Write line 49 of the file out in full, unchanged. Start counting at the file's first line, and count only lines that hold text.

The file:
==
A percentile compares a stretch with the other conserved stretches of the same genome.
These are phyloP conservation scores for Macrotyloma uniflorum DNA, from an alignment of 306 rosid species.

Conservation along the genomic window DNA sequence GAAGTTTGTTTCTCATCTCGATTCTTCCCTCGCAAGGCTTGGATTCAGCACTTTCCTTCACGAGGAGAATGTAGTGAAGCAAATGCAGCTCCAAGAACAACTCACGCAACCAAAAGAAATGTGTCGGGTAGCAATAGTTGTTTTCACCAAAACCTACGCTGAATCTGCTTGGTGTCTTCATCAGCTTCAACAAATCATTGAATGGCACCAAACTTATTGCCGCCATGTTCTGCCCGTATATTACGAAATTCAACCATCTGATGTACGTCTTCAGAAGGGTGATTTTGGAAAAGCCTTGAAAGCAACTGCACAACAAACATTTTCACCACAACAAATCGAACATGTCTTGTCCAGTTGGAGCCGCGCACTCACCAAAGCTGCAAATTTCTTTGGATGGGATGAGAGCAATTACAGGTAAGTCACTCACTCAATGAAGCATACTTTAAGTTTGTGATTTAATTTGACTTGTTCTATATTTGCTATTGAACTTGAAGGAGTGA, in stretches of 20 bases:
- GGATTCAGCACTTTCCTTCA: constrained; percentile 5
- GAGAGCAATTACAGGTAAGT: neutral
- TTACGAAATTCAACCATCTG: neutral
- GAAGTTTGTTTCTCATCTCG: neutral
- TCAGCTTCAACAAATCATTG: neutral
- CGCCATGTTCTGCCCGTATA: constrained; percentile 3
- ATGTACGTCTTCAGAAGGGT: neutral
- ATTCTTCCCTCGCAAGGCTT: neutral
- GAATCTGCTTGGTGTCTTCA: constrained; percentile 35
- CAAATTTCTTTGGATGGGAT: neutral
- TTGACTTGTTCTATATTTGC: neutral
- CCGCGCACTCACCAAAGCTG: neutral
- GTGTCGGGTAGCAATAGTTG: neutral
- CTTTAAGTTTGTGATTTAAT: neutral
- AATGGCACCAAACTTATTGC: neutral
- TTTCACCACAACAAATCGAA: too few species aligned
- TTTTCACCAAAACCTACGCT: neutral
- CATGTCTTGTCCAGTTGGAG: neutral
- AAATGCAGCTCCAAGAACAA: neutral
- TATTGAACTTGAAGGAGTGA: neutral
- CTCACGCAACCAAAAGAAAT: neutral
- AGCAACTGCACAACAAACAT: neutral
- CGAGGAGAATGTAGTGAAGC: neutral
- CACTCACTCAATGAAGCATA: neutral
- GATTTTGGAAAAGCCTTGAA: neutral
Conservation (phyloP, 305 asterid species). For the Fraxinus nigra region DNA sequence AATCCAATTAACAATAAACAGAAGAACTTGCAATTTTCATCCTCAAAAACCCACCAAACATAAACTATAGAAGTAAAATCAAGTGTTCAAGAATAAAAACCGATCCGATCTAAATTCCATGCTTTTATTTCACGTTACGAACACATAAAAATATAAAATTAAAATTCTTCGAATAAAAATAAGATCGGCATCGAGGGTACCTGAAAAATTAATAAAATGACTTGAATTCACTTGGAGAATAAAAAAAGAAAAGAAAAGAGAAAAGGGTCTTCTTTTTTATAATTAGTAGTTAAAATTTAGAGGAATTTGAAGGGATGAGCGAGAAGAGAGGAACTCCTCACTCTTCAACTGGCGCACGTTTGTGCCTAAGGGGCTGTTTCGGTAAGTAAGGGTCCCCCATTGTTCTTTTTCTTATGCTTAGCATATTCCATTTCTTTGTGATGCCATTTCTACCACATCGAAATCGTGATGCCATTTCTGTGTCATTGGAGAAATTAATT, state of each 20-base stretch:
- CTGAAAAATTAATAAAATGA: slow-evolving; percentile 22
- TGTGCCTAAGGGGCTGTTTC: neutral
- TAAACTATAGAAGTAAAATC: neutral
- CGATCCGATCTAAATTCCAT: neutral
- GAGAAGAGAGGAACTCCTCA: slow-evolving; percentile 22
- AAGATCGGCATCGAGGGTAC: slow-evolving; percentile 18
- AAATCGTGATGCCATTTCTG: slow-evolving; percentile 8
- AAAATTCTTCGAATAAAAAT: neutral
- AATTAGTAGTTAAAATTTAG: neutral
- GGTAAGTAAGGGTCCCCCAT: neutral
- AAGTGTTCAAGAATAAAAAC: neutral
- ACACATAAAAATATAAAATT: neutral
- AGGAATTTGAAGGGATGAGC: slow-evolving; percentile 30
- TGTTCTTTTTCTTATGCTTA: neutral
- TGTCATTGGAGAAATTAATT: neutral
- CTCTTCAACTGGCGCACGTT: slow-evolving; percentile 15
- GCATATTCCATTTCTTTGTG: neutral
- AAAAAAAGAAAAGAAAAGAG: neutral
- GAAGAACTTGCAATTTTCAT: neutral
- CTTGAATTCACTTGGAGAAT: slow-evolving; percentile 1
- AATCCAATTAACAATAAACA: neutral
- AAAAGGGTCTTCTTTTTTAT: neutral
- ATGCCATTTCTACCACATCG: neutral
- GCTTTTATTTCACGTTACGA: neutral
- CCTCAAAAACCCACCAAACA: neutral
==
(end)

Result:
- CTTGAATTCACTTGGAGAAT: slow-evolving; percentile 1